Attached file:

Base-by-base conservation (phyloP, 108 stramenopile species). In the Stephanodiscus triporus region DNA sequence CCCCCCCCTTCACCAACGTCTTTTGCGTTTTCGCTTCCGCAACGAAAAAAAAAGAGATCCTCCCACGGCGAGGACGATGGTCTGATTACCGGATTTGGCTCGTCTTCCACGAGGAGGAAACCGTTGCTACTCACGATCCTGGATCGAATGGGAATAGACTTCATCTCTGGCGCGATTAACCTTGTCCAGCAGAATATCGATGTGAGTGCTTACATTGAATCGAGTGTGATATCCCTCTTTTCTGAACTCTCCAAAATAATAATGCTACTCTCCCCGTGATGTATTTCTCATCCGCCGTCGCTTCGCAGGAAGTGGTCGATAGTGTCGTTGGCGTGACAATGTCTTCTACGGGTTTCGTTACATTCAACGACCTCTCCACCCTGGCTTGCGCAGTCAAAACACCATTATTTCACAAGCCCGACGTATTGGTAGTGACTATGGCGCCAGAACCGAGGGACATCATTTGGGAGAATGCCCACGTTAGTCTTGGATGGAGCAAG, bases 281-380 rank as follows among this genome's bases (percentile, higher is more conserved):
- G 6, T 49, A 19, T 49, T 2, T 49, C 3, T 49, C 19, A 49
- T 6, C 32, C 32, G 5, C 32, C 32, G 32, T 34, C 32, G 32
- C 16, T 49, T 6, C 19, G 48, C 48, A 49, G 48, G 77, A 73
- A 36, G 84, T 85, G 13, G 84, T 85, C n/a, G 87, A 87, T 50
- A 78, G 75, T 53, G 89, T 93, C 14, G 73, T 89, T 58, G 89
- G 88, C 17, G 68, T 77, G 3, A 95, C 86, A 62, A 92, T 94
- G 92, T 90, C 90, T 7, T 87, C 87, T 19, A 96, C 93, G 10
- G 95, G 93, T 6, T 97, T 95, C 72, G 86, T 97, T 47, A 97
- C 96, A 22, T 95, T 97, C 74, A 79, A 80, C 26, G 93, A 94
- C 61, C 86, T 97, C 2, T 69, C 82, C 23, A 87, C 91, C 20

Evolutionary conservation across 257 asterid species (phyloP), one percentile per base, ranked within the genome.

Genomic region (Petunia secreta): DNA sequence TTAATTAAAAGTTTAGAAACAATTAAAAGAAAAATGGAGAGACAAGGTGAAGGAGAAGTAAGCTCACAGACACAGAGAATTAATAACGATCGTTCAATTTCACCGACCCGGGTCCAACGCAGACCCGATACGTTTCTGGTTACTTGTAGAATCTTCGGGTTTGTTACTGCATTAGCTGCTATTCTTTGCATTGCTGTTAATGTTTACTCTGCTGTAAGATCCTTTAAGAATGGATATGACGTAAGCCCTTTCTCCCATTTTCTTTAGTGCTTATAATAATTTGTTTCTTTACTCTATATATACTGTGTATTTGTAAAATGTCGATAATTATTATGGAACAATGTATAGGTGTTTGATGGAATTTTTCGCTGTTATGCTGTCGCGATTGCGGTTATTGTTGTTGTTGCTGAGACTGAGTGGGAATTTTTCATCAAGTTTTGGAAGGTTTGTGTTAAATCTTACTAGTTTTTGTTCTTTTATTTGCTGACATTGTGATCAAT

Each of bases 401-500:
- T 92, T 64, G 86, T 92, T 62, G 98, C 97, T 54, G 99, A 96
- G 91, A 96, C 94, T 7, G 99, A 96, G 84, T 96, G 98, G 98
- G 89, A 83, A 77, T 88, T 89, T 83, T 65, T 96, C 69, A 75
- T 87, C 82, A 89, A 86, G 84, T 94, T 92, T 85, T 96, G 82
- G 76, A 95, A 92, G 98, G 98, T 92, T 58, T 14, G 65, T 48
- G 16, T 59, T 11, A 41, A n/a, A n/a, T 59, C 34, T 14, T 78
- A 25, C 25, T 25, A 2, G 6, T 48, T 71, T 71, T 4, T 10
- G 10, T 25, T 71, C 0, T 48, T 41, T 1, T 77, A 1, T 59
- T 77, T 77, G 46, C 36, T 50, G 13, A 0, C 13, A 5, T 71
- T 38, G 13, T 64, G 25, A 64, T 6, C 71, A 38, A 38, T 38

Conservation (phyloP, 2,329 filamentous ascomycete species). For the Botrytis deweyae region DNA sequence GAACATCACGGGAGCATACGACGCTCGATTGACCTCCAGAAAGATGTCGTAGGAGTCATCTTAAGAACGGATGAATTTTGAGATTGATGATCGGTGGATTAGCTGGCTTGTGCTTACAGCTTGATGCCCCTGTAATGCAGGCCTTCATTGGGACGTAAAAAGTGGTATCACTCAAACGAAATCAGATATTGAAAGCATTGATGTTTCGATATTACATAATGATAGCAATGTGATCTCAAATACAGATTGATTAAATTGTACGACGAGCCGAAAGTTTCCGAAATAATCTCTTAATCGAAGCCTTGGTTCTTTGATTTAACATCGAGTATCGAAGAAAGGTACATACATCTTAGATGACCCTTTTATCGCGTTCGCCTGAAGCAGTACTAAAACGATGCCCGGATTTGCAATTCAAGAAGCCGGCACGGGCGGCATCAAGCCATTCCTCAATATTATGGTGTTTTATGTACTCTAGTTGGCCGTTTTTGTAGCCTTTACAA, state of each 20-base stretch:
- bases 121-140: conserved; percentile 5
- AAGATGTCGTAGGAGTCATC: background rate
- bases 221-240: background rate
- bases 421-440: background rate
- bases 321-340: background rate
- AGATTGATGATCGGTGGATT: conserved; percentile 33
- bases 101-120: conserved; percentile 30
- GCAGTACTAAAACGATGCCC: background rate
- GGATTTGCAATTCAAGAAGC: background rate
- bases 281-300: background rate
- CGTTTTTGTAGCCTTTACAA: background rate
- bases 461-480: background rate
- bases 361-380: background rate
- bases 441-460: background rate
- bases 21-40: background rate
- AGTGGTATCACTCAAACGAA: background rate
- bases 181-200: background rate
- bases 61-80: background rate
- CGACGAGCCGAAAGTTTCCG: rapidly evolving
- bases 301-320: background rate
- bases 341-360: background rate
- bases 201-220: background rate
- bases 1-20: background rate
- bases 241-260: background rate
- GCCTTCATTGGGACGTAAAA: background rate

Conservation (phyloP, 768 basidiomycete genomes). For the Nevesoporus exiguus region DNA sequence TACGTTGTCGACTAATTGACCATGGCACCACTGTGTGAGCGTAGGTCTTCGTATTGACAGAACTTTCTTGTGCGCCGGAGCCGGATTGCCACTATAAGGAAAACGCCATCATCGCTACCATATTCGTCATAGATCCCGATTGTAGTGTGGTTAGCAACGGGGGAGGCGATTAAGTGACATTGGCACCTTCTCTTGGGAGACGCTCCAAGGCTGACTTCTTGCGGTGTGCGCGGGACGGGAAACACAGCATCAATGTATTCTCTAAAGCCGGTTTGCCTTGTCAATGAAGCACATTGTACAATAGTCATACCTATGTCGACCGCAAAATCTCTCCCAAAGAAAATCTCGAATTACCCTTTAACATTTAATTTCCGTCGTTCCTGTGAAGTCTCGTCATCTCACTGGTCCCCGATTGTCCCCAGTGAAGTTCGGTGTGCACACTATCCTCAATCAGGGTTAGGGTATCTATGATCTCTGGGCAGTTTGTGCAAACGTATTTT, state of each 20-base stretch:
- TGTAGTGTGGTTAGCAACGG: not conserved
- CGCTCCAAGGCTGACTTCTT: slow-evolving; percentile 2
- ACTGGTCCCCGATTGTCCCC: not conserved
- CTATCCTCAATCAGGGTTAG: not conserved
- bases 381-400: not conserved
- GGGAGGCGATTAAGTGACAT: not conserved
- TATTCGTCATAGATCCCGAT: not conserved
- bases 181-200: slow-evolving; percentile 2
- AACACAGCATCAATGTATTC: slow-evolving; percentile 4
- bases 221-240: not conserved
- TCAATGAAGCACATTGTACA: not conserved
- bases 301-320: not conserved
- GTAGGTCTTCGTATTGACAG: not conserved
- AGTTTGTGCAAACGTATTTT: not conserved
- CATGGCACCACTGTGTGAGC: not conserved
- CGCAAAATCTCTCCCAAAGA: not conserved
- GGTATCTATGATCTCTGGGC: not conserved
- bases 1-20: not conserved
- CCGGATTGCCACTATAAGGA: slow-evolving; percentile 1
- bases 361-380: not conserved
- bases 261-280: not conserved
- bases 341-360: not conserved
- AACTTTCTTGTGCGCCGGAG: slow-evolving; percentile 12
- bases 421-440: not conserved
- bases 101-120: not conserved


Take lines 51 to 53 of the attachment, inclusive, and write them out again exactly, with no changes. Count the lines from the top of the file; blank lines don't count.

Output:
Conservation (phyloP, 768 basidiomycete genomes). For the Nevesoporus exiguus region DNA sequence TACGTTGTCGACTAATTGACCATGGCACCACTGTGTGAGCGTAGGTCTTCGTATTGACAGAACTTTCTTGTGCGCCGGAGCCGGATTGCCACTATAAGGAAAACGCCATCATCGCTACCATATTCGTCATAGATCCCGATTGTAGTGTGGTTAGCAACGGGGGAGGCGATTAAGTGACATTGGCACCTTCTCTTGGGAGACGCTCCAAGGCTGACTTCTTGCGGTGTGCGCGGGACGGGAAACACAGCATCAATGTATTCTCTAAAGCCGGTTTGCCTTGTCAATGAAGCACATTGTACAATAGTCATACCTATGTCGACCGCAAAATCTCTCCCAAAGAAAATCTCGAATTACCCTTTAACATTTAATTTCCGTCGTTCCTGTGAAGTCTCGTCATCTCACTGGTCCCCGATTGTCCCCAGTGAAGTTCGGTGTGCACACTATCCTCAATCAGGGTTAGGGTATCTATGATCTCTGGGCAGTTTGTGCAAACGTATTTT, state of each 20-base stretch:
- TGTAGTGTGGTTAGCAACGG: not conserved
- CGCTCCAAGGCTGACTTCTT: slow-evolving; percentile 2